Is New START really a new era?

Opponents even now are stepping up their efforts to derail U.S.-Russia relations

Daniel Larison

After a last-minute push by the Obama administration, the Senate finally ratified the New Strategic Arms Reduction Treaty (New START) with the surprising support of thirteen Republicans. Despite the concerted opposition of almost all of the Republican leadership, the main achievement of the U.S.-Russian “reset” of relations survived, but the treaty debate nonetheless weakened the reset approach politically in the United States. Last week, the former Yukos executive Mikhail Khodorkovsky was convicted at the end of his politically motivated trial, which gave opponents of the reset a new occasion to claim vindication. Connecting Khodorkovsky’s trial to U.S.-Russian relations is just the latest episode in the two-year campaign to judge the reset approach by impossibly high standards in order to pronounce it a failure.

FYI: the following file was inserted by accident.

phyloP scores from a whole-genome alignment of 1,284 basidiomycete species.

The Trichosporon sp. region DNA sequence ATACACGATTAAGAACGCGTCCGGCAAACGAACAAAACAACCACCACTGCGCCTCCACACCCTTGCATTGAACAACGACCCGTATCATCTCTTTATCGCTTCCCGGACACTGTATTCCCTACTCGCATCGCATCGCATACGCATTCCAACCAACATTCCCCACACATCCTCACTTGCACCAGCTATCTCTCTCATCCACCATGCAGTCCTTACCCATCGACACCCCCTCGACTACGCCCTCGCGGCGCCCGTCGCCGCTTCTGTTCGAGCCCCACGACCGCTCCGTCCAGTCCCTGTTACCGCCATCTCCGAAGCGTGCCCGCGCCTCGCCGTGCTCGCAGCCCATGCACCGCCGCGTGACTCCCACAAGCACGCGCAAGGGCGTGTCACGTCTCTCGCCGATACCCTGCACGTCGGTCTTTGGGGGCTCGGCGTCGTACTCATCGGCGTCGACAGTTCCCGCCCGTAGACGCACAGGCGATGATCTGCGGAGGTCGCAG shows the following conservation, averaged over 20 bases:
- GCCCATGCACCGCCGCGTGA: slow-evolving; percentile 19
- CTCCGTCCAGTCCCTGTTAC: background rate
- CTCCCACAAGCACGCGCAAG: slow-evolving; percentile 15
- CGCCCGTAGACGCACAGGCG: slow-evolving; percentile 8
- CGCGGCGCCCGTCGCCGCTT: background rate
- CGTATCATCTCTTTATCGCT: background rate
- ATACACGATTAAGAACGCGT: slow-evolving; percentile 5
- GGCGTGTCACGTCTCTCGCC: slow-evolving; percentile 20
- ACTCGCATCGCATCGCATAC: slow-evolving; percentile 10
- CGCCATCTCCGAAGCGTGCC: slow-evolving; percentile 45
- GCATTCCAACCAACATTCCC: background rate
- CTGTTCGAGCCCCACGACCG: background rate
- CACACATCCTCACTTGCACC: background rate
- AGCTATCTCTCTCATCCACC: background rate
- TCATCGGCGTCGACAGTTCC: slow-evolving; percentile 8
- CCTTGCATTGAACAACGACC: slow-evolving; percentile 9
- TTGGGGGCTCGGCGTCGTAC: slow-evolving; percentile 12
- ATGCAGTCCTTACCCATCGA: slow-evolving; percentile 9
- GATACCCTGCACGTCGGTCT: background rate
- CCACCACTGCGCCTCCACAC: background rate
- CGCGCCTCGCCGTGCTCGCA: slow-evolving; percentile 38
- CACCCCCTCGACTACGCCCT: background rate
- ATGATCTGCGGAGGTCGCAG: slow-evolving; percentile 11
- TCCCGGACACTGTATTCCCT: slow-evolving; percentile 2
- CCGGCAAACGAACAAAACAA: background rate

Sen. John McCain has been a longstanding advocate of several confrontational policies aimed at Russia, not least of which has been the effort to continue NATO expansion into Ukraine and Georgia. During the August 2008 war between Russia and Georgia, which independent observers have determined was largely the fault of the Georgian government, McCain rashly declared, “We are all Georgians now,” and in a recent speech urged the resumption of arms sales to Georgia and denounced the post-war Russian presence in Abkhazia and South Ossetia. During the treaty debate, he cited the Khodorkovsky trial as proof that Moscow could not trusted, as if the trial had anything to do with a bilateral treaty. By dragging in irrelevant issues and encouraging clashes between the U.S. and Russia over tangential disputes, such as Georgia, McCain tried to scuttle the arms reduction treaty and generally seems intent on derailing U.S.-Russian rapprochement.

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Daniel Larison has a Ph.D. in history and is a contributing editor at The American Conservative. He also writes on the blog Eunomia.